# take my hand precious lord. wednesday brought a real mix of weather across the country. thursday is looking completely different. it's going to be quite a chilly start. frosty start for some of us, but the weather is looking great. so a lot of sunshine eventually in the afternoon. and that'll be right across the country. this is the cloud that's beein bringing the unsettled weather still in the north of the country, snow in places as well. but that is finally clearing away and as we head through the course of the morning, the remnants of the cloud across parts of lincolnshire, the midlands, east anglia, and the south—east but the skies already clearing across many parts of the country. by early on thursday morning, it will turn clear in northern england too, and the temperatures will drop away like a stone across the northern half of the uk.
some rural spots in scotland could get down to —7 degrees, whereas in the south, around 3—6 degrees celsius. so here's the forecast for tomorrow. the last of that cloud clears away from the south—east during the morning and then sunshine all round. however later in the afternoon, the skies might turn hazy out west and into northern ireland. now, a slightly cooler day on the way thursday. maybe 8—12 degrees celsius. that's because the morning will be pretty chilly. that sun will have to work a bit harder to warm things up. you can see there's a weather front approaching. that weather front will be in place across western parts of the uk during the course of friday. quite a split in the weather towards the end of the week. many western areas will eventually turn fairly cloudy. there will be some outbreaks of rain, particularly in plymouth, the western isles as well.
but look at that — central and eastern areas looking sunny. the southerly wind will start to making still warmer. temperatures up to 15 in london, some eastern areas getting up to 13, possibly, as well. now, friday into saturday, that warm air is still kind of with us. certainly not for everybody. it'll be mostly hugging south—eastern and eastern areas of the country. so by the time we get to saturday, the chances are that it may turn a little bit warmer still. however notice that there is a bit of rain drifting out of the south, moving northwards. so some of us will get some rain on saturday, but the possibility of temperatures getting up to around about 17 degrees in east anglia. but for most of us on saturday, it will still be cooler, more like 12—14 degrees. on sunday, eventually that blob of rain from the north will move northwards into scotland. partly cloudy for most of us on sunday. still very decent temperatures, 1a in london, 13 in edinburgh and glasgow as well. this is bbc news. the headlines: bells have been tolling in cities across the united states, marking the moment, fifty years ago, that the civil rights leader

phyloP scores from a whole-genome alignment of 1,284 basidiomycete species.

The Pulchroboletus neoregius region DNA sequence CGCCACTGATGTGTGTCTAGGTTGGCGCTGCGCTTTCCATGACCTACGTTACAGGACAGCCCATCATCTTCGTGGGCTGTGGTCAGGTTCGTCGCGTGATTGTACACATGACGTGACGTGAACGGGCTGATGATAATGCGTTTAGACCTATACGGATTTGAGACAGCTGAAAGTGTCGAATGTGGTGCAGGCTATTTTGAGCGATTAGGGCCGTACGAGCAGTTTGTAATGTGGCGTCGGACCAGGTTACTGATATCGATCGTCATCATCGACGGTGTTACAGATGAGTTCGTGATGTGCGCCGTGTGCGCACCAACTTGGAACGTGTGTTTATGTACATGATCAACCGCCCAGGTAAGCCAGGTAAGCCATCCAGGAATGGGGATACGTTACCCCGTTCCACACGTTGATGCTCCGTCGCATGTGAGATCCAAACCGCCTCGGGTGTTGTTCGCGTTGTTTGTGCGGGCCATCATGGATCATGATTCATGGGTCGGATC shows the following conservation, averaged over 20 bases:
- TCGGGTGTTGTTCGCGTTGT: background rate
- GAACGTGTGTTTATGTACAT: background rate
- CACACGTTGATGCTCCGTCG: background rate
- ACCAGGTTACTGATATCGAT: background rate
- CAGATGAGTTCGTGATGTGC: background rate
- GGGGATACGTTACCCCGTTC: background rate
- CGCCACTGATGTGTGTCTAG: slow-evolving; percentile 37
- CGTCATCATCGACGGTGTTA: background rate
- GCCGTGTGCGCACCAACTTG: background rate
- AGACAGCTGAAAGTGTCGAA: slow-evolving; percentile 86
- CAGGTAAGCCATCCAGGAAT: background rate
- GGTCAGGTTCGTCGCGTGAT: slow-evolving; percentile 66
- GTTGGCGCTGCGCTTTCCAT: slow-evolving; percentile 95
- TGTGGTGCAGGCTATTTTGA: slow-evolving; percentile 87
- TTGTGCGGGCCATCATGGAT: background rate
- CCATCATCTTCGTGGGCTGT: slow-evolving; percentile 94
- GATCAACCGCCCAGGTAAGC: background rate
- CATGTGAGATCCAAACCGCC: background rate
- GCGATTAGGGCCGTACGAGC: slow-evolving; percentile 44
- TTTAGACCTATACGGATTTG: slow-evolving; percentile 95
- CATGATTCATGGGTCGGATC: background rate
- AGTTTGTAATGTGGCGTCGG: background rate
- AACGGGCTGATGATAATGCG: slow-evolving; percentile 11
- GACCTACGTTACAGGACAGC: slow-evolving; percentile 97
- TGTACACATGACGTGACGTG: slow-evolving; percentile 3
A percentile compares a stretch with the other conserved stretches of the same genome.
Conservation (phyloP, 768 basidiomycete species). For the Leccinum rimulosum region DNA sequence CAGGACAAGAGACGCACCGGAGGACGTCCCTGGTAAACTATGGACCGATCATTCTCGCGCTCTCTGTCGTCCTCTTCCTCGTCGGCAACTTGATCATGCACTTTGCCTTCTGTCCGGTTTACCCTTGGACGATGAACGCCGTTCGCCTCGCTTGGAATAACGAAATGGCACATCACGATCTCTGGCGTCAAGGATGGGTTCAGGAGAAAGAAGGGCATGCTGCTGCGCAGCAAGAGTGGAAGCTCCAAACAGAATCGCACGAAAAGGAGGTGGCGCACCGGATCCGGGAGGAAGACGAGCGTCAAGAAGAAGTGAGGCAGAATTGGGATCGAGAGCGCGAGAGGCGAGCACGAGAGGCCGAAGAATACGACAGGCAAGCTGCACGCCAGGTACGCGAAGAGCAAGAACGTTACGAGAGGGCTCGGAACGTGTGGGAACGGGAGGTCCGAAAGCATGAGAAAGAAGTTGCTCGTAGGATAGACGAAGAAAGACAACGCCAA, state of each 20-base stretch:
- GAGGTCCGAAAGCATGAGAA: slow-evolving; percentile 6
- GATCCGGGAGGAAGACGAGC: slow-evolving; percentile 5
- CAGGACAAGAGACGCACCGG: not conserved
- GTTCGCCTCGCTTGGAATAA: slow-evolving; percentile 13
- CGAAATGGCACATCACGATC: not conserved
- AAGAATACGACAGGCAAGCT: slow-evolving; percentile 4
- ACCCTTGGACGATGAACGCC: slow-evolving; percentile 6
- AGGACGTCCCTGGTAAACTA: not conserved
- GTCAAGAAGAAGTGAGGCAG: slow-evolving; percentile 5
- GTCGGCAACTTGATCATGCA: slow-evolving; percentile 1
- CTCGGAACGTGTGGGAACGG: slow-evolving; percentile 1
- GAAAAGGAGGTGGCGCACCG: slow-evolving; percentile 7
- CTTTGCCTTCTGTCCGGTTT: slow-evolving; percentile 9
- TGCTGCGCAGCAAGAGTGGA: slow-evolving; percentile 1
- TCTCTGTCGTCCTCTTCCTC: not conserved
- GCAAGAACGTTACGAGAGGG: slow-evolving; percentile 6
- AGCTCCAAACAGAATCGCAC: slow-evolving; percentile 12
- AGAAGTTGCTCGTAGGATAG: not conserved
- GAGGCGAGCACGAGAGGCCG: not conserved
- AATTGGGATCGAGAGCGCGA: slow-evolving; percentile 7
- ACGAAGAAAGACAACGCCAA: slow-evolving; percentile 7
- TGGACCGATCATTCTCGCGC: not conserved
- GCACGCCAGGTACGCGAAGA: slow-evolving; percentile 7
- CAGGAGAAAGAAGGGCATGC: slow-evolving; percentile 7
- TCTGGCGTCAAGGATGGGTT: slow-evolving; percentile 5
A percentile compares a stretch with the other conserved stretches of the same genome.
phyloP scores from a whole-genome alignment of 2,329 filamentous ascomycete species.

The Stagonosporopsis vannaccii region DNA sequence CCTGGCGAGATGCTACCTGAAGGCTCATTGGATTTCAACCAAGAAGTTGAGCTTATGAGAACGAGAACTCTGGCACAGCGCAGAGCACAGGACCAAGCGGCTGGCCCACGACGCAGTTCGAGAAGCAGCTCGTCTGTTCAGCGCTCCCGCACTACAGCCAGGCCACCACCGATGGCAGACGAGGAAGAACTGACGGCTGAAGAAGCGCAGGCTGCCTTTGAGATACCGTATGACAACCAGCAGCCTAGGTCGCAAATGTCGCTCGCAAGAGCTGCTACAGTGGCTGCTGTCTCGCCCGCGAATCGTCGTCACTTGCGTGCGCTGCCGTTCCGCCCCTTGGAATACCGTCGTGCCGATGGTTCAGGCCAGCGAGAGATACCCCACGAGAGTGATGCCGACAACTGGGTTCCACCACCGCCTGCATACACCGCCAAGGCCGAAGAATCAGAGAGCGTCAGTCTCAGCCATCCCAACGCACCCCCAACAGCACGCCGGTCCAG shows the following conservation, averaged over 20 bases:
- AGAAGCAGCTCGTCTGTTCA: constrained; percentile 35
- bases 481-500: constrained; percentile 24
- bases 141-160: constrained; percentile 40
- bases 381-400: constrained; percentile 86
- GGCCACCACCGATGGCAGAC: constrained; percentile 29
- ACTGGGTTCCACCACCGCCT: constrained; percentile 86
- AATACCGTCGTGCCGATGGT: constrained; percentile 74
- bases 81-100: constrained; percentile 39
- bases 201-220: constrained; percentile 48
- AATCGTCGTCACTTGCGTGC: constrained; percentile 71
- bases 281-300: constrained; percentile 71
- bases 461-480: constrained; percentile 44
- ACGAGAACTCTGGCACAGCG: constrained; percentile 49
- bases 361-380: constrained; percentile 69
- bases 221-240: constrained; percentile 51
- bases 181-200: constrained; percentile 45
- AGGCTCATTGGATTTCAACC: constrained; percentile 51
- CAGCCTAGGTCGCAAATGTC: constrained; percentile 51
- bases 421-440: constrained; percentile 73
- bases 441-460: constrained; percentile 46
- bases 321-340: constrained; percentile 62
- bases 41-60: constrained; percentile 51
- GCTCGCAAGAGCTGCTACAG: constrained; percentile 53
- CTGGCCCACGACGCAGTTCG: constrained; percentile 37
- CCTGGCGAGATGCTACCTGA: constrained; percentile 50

martin luther king, was shot dead by a white supremacist. addressing the crowd by video link, barack 0bama said progress didn't come easily and that people should expect setbacks. mark zuckerberg has insisted he is still the best person to lead facebook, despite the revelation that the personal data of as many as 87 million people may have been misused by british—based political consultants. that's many more than previously disclosed. he admitted making a huge mistake. chadha has responded to the announcement of tariffs on some of its exports by announcing duties of its exports by announcing duties of its own on some american product. —— china. donald trump expressed hope that china would change what he called it is unfair trade practices. it's just gone half past four.